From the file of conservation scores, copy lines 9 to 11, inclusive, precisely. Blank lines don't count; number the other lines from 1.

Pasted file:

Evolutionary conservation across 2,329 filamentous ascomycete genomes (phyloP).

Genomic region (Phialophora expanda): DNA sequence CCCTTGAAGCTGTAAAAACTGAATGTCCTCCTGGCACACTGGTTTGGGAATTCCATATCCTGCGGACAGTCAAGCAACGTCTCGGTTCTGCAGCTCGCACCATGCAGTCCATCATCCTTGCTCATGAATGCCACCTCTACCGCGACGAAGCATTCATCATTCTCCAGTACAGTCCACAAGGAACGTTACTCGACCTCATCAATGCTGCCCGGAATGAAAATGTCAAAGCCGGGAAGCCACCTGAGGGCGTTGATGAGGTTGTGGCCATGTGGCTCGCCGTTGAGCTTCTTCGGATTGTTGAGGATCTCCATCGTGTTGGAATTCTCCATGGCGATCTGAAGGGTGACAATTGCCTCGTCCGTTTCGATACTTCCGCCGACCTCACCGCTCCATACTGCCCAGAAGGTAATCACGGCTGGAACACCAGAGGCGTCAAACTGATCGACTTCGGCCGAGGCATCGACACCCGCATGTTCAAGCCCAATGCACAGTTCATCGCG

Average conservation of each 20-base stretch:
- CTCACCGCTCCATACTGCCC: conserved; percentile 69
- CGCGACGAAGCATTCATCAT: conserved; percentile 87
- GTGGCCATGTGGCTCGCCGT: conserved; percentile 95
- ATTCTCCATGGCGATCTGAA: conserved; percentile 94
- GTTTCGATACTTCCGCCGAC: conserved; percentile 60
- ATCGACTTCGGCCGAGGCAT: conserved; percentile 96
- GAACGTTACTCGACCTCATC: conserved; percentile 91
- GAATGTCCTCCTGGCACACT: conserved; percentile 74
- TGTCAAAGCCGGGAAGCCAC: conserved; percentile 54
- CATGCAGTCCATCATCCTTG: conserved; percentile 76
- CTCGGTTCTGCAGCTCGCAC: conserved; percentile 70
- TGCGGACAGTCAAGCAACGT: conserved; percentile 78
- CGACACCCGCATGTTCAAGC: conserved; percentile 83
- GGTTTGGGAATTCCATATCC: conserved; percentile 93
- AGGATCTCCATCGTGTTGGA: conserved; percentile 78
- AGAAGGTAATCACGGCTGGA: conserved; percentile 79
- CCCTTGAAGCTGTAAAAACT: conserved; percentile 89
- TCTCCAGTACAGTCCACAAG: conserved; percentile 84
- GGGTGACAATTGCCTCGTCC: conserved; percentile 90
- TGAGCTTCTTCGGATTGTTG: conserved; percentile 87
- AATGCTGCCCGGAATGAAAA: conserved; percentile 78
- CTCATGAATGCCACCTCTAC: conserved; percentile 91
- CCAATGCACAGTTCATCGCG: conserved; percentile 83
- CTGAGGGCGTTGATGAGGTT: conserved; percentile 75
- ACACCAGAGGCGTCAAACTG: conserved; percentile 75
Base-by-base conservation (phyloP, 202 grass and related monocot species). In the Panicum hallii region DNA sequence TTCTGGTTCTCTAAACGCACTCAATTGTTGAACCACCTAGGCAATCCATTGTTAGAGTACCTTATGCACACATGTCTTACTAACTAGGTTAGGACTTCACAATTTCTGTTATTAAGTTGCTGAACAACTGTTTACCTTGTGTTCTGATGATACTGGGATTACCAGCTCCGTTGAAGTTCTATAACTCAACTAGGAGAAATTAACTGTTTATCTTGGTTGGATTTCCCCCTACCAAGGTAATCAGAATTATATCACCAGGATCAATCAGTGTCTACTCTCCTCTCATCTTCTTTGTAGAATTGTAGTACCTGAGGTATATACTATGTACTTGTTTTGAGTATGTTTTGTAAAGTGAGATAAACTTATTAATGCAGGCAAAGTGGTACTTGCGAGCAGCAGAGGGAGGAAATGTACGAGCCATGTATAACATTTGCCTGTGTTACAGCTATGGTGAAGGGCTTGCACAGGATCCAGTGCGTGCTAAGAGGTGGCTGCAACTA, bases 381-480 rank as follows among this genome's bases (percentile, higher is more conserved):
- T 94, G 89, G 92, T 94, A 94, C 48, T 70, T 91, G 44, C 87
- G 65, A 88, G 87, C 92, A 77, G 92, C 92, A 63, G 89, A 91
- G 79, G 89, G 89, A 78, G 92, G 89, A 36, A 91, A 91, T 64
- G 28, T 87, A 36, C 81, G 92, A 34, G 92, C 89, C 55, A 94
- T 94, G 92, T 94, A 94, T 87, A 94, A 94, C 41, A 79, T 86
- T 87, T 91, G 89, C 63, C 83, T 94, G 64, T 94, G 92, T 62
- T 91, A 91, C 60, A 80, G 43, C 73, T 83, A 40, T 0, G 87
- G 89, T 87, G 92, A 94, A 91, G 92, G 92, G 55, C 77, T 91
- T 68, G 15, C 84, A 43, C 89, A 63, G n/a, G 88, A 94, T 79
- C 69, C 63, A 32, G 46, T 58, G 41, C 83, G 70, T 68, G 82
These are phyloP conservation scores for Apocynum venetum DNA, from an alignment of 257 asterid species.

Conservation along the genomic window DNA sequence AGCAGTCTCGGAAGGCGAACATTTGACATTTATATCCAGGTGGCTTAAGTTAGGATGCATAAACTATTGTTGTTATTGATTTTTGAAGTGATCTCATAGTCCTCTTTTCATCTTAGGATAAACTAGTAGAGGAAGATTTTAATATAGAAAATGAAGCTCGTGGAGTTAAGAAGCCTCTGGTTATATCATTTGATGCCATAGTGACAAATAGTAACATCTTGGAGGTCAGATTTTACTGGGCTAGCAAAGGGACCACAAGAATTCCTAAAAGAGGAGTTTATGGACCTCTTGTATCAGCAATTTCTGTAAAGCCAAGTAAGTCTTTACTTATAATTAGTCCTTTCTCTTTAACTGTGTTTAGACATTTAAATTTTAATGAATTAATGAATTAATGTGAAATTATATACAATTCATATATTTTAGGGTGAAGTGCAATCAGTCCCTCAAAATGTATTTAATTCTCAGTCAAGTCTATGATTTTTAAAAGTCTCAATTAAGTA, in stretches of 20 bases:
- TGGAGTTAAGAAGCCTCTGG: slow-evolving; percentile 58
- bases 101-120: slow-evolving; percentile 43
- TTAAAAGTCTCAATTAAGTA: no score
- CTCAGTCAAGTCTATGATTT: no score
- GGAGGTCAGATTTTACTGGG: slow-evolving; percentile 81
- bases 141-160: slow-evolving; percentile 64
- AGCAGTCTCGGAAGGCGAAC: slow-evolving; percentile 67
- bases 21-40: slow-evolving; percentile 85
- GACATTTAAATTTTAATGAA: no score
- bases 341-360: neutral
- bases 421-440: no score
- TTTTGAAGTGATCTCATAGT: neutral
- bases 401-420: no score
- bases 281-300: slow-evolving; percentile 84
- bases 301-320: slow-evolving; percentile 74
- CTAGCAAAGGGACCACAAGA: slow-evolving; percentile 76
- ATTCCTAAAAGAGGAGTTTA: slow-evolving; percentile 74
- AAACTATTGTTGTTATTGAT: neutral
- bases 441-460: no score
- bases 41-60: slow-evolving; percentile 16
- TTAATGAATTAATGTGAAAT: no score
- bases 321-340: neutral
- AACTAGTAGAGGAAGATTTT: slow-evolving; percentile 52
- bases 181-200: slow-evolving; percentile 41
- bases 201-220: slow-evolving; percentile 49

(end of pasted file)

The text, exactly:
- ATCGACTTCGGCCGAGGCAT: conserved; percentile 96
- GAACGTTACTCGACCTCATC: conserved; percentile 91
- GAATGTCCTCCTGGCACACT: conserved; percentile 74